PHILADELPHIA (July 25, 2023) – Klehr Harrison Harvey Branzburg LLP is pleased to share news of a victory before the Pennsylvania Supreme Court on behalf of its client, Mimi Investors, LLC. Deciding an issue of first impression in the Commonwealth, the Pennsylvania Supreme Court concluded that a plaintiff need not plead and prove scienter (intent) as an element of Section 1-401(b) of the Pennsylvania Securities Act of 1972 (PSA).
In an opinion issued on July 19 by Justice Christine Donohue in Mimi Investors, LLC v. Tufano, P., et al., the Pennsylvania Supreme Court determined that “the General Assembly decided, unambiguously, that a plaintiff is not required to demonstrate that the defendant acted with scienter in misrepresenting a material fact relating to a securities transaction” and found that “the Legislature assigned the burden to demonstrate the absence of scienter to the defendant.”
Christopher J. Leavell, an associate in the firm’s Bankruptcy and Restructuring Department, briefed and argued the case before the high court. Co-counsel in the case was Jeffrey Kurtzman of Kurtzman Steady, LLC.
“We are gratified that the Court agreed with our client’s reading of the PSA and are mindful of the impact this decision may have for parties litigating under this statutory provision in the future,” Leavell said. “Nearly 50 years after the statute was enacted, the Pennsylvania Supreme Court has now answered the question of whether a plaintiff in a Pennsylvania securities fraud action has the obligation under section 1-401(b) of the PSA to plead and prove intentional misrepresentation.”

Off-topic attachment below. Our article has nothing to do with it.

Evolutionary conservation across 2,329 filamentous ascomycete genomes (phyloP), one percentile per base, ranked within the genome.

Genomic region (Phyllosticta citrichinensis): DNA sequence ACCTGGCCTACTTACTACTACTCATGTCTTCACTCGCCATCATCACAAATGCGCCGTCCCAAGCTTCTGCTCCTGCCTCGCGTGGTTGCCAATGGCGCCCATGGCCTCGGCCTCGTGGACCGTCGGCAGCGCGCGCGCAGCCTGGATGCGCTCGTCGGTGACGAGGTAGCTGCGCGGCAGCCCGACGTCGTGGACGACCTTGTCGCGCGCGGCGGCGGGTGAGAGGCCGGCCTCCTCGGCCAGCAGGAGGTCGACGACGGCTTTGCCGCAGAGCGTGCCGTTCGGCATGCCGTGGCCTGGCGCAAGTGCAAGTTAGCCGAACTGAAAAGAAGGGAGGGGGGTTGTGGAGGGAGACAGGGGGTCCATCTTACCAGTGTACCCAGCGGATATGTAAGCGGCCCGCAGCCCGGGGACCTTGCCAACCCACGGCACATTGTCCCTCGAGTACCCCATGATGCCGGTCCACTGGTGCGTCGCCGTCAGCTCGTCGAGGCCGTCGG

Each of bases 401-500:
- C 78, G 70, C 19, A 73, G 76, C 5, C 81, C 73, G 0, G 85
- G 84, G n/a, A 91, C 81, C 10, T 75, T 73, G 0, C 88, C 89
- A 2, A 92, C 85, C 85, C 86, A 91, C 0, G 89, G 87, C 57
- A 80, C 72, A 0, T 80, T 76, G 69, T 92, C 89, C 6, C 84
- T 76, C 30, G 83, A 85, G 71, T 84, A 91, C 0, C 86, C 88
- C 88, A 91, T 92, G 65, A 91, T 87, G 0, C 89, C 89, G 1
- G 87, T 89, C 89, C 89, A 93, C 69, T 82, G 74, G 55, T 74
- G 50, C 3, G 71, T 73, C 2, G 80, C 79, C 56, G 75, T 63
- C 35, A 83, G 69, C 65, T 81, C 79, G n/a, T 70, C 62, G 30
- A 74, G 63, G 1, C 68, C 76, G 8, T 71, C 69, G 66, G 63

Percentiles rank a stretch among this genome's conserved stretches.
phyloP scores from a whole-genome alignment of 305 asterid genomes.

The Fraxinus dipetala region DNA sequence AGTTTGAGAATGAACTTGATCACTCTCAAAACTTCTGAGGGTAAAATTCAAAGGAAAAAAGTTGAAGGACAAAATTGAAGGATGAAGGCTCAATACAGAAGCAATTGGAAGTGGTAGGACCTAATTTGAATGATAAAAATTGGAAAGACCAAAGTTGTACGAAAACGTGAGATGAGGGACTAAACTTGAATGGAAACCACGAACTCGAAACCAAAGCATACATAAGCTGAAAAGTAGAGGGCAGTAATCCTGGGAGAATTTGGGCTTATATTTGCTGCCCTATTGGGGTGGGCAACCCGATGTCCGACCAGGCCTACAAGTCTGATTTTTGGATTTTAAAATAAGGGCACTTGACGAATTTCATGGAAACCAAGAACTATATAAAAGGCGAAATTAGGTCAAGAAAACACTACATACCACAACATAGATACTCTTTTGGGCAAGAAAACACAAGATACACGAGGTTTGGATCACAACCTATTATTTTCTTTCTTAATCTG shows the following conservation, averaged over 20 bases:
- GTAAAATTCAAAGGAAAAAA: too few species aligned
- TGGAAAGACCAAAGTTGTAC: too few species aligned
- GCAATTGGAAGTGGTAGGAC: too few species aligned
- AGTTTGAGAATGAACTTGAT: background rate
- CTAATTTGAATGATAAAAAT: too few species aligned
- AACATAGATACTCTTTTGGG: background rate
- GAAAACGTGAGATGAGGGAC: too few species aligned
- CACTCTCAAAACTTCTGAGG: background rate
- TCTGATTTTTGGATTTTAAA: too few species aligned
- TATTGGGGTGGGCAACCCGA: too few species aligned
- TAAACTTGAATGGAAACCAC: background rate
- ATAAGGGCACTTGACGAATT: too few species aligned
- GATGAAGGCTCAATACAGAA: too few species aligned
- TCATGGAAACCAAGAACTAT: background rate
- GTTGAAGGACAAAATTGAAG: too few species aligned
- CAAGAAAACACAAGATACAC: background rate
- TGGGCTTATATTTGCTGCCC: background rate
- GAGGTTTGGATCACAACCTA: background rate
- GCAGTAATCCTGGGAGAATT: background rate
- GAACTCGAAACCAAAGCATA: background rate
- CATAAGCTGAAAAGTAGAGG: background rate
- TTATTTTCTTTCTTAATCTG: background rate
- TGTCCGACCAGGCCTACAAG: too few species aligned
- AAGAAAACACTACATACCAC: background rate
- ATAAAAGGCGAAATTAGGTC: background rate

Under Section 1-401(b) of the PSA, it is unlawful, “in connection with the offer, sale or purchase of any security in this State, directly or indirectly[,]” to “make any untrue statement of a material fact or to omit to state a material fact necessary in order to make the statements made, in the light of the circumstances under which they are made, not misleading[.]”
The case involves a data storage operator, Steel ORCA, which filed bankruptcy in 2015, leaving investors such as Mimi with substantial losses. Mimi asserted causes of action against Steel ORCA’s principals under both the PSA and common law alleging, among other things, that the defendants made false statements in connection with the company’s committed orders and available financing, which Mimi relied on in making its investment.
The case will now proceed to trial before the Court of Common Pleas for Bucks County.
Leavell focuses his practice on creditors’ rights, bankruptcy, workouts, and commercial litigation. Prior to coming to Klehr Harrison, he served as law clerk for the Honorable Bruce I. Fox, United States Bankruptcy Judge for the Eastern District of Pennsylvania.
He received his J.D., cum laude from Rutgers University School of Law and his A.B. from Columbia University.